Duty Free :
Travellers to Ghana over 16 years do not have to pay customs duty on 200 cigarettes, or 50 cigars, or 250g of tobacco, or a proportionate mix of these items; two litres of wine and one litre of spirits; and 50ml of perfume and 250ml eau de toilette. Gifts and souvenirs are subject to duty.
Kotoka International Airport
Location: The airport is situated seven miles (12km) from Accra city centre.
Time: Local time is GMT.
Contacts: Tel: +233 21 776 171.
Transfer between terminals: The terminals are connected by a walkway.
Getting to the city: Taxis are the best option for getting to the city centre and can usually be found in the car park outside the arrivals exit. The journey to the city centre can take anything between 25 minutes and an hour, depending on traffic. It is also possible to rent a car at the airport.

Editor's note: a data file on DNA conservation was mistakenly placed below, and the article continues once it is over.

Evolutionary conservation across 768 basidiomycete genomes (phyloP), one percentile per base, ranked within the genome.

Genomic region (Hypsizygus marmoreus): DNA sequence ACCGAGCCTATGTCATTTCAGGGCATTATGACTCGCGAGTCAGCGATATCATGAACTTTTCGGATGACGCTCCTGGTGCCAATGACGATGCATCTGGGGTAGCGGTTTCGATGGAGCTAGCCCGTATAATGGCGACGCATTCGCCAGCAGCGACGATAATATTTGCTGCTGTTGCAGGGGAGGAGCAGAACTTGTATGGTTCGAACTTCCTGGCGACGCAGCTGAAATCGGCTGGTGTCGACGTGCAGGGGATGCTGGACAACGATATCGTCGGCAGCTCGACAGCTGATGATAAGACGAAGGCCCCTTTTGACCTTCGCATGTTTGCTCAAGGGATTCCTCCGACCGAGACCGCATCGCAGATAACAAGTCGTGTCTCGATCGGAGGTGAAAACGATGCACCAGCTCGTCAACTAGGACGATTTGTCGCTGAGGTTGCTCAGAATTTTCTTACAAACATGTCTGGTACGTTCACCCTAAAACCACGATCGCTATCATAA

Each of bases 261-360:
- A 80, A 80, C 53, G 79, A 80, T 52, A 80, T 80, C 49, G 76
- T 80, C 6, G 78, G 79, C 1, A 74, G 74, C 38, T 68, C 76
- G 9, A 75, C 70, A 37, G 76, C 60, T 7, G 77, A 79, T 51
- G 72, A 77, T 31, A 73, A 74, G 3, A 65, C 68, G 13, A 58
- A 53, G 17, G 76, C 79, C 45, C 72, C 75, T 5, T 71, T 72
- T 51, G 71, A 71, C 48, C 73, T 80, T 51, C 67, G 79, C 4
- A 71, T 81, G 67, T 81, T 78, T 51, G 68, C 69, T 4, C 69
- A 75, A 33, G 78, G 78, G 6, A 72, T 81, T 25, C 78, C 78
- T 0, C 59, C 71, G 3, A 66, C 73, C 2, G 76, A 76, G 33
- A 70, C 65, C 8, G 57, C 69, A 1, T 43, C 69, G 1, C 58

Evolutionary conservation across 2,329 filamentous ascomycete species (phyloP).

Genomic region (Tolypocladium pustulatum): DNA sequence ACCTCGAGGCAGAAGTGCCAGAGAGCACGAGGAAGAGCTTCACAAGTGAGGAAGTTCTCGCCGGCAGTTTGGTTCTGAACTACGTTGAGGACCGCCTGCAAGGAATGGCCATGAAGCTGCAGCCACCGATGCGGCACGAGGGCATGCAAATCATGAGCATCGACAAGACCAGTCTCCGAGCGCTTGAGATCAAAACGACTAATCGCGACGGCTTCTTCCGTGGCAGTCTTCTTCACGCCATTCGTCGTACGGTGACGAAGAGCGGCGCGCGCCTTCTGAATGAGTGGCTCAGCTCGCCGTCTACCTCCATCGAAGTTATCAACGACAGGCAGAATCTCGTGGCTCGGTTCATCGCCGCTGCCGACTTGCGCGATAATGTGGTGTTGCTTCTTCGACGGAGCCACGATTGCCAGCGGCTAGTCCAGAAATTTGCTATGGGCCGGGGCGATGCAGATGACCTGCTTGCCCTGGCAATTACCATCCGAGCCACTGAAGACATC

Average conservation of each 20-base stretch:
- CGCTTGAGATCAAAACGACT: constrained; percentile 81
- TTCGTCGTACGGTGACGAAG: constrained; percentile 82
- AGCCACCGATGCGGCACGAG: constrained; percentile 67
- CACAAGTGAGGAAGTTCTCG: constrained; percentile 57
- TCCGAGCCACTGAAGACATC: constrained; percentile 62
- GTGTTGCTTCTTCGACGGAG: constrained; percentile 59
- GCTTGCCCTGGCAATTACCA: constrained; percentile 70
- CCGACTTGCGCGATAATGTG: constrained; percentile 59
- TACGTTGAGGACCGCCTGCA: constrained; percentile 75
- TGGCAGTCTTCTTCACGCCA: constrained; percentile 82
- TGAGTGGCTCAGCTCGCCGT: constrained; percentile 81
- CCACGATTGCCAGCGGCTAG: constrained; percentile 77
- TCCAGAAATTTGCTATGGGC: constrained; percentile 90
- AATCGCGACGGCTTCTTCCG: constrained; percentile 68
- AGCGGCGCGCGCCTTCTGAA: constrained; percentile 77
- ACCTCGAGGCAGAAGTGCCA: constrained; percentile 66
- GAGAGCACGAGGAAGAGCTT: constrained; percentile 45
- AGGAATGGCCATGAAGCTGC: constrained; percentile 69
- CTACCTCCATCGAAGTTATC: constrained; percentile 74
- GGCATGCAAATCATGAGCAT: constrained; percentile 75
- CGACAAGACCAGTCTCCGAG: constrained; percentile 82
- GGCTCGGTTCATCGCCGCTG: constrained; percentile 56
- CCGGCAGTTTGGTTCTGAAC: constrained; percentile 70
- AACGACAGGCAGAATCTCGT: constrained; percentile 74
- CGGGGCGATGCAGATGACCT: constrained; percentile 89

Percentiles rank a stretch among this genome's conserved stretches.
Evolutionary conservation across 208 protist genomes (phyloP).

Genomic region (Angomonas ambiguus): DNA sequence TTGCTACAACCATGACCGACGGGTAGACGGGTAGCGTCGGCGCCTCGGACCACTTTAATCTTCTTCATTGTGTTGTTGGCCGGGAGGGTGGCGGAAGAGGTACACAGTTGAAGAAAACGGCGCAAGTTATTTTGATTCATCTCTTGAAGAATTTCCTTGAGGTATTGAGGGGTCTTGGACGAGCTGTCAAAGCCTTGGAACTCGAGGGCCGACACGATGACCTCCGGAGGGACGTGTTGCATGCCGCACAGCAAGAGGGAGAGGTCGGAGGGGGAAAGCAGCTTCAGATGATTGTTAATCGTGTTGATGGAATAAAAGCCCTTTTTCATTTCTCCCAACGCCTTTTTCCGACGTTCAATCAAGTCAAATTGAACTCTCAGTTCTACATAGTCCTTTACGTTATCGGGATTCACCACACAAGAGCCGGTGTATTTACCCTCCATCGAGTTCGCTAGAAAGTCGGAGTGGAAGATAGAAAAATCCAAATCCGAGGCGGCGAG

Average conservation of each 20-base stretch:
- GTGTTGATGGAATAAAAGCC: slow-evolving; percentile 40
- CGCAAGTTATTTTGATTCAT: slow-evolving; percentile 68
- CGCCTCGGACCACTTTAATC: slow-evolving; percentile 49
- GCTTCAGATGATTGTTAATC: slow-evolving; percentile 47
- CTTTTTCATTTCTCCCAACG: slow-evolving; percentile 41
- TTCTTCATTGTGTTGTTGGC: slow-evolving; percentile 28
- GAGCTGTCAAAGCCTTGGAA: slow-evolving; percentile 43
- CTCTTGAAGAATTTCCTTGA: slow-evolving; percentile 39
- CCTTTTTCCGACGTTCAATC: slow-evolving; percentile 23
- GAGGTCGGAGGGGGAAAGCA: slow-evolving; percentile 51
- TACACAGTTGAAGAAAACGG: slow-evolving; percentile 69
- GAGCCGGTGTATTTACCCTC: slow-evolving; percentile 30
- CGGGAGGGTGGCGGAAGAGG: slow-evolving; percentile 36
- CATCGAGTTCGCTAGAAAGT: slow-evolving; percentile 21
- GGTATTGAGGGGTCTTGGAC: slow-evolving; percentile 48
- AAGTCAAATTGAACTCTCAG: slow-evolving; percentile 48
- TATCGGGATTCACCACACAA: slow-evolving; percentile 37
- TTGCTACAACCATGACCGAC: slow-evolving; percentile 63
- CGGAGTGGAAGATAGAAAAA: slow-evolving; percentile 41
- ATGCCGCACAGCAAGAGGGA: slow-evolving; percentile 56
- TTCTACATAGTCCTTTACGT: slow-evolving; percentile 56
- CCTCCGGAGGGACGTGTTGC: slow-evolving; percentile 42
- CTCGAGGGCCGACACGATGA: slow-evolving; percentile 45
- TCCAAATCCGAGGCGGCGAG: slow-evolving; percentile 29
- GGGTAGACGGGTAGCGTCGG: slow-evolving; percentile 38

Car rental: Car rental companies have booths outside the arrivals hall.
Airport Taxis: Taxis are available from the stand outside the terminal and usually park just outside the arrivals exit. They are unmetered so the fare should be agreed upon in advance.
Facilities: Facilities include shops and duty-free shopping, snack bars, a restaurant and bar, a business centre, post office and information desk. Currency exchange services and a 24-hour ATM are located in the arrivals hall. There are also 24-hour medical care and immunisation services available.
Parking: There is plentiful parking at the airport, and a designated drop-off area in front of the terminal.